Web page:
The style of cutting a diamond (or other transparent gemstone) by removing the natural points of an octahedral crystal, leaving a flat square or rectangular table at the top and a similar but very much smaller parallel flat surface (culet) at the bottom, with four abutting isosceles-trapezoid-shaped facets sloping upward and four downward from the girdle (if the sloping facets are given chamfered corners, the number of sloping facets is increased from 8 to 16).
This cut was introduced in the early 15th century and continued until the introduction of the rose cut in the mid-17th century. A later modification has, extending downward from the girdle, 4 triangular facets that meet at a point at the bottom instead of a culet. Such table-cut stones are described as 'thin cut' or 'thick cut', depending upon the depth of the stone.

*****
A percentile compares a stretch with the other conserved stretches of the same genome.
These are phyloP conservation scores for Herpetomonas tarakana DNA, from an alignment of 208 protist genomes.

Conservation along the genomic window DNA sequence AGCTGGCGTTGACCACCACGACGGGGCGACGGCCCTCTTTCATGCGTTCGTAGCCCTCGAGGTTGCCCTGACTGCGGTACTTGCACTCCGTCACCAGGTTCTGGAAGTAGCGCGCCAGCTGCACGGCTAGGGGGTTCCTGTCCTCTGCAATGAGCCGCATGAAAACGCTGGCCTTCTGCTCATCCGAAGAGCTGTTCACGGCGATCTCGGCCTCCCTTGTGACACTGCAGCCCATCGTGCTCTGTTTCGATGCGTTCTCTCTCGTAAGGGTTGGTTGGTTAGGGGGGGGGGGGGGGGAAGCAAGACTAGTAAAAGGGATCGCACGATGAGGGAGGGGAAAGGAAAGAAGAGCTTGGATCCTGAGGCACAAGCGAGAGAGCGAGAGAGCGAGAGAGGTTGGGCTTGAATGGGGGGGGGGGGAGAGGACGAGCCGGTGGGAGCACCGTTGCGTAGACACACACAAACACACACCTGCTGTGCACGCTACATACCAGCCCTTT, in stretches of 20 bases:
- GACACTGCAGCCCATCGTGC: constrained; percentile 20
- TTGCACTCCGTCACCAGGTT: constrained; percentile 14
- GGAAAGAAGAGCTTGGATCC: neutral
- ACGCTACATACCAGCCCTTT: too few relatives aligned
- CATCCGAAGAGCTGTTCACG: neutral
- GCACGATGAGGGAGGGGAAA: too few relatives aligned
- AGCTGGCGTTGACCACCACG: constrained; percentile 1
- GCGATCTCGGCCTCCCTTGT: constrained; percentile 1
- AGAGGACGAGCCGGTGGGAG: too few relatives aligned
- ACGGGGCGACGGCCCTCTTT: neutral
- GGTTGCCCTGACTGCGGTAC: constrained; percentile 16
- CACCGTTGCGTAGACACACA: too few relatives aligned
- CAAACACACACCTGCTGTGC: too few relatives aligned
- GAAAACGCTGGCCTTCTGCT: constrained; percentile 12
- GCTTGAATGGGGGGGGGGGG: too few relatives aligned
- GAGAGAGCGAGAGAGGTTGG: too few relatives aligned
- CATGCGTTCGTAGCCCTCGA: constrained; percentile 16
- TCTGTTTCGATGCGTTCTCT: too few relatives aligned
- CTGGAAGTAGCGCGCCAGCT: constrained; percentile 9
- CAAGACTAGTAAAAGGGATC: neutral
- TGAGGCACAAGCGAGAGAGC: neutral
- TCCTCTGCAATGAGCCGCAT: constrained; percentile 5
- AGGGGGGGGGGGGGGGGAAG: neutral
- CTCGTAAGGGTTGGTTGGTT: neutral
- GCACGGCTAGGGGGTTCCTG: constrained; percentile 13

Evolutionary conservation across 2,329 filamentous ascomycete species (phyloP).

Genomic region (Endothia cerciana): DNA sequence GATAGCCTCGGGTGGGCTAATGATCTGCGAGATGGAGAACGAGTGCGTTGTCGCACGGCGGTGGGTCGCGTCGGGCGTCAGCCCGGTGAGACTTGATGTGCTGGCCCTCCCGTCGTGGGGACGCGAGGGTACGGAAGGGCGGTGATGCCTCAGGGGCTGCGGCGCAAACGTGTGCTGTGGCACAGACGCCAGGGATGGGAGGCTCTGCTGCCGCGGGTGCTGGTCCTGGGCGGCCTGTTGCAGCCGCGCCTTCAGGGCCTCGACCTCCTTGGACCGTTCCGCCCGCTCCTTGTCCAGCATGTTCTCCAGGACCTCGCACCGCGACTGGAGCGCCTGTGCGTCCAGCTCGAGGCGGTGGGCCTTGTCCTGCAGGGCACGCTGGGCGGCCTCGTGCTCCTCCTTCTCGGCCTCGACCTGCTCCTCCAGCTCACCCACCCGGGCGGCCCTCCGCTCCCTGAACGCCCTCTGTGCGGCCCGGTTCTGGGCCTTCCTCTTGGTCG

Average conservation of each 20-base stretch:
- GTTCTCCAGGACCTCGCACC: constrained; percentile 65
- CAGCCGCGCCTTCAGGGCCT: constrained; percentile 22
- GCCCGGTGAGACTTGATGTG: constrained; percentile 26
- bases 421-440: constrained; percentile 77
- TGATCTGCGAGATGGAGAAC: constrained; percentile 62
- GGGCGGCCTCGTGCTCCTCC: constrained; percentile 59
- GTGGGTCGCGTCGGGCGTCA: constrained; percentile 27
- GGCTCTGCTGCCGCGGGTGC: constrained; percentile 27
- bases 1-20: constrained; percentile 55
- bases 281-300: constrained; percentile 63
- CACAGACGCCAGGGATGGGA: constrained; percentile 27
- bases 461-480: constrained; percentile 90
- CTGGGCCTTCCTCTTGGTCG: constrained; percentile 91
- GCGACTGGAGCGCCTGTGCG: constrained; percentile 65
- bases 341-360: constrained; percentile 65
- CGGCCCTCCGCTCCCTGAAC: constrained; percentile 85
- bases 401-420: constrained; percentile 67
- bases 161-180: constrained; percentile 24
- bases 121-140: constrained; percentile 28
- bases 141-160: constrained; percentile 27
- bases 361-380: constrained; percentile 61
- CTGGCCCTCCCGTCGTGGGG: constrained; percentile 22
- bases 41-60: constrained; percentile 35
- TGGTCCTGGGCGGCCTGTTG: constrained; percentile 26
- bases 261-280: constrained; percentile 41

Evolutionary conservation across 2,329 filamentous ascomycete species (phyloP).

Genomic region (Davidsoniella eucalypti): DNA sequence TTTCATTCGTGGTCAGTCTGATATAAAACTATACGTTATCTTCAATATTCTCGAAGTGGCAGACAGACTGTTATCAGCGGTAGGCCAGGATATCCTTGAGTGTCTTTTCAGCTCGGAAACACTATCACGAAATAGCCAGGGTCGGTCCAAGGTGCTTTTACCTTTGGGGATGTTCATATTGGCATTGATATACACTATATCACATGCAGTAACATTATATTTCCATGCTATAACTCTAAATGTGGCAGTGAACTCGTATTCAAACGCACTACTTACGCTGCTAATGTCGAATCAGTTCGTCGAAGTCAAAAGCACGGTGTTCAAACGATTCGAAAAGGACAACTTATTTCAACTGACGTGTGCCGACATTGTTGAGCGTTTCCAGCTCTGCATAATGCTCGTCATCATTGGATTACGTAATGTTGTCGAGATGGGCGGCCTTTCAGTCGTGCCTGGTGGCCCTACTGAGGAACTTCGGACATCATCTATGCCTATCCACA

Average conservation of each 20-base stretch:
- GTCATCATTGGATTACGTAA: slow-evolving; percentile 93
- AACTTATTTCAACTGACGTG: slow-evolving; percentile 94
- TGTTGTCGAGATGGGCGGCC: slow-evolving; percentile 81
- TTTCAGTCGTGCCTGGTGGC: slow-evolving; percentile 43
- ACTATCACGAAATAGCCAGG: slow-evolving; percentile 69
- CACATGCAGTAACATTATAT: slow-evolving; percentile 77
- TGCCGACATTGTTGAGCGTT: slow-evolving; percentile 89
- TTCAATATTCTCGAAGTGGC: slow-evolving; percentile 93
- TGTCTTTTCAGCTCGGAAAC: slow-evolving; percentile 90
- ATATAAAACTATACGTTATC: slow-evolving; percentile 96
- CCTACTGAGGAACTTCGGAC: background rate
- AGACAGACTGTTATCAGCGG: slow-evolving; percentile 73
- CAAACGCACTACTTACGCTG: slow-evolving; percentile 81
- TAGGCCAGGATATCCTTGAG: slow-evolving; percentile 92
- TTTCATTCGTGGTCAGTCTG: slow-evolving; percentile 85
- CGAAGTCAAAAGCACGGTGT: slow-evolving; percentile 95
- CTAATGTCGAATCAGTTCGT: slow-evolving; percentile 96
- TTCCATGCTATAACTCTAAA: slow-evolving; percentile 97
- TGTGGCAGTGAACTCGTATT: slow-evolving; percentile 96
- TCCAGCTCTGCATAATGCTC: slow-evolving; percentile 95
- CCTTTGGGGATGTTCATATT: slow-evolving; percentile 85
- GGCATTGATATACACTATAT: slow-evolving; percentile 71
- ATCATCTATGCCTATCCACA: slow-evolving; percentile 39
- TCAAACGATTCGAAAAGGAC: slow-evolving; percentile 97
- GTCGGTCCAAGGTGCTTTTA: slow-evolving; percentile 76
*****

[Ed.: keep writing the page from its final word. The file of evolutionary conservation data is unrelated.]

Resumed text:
From: An Illustrated Dictionary of Jewelry, autor: Harold Newman, publishers: Thames and Hudson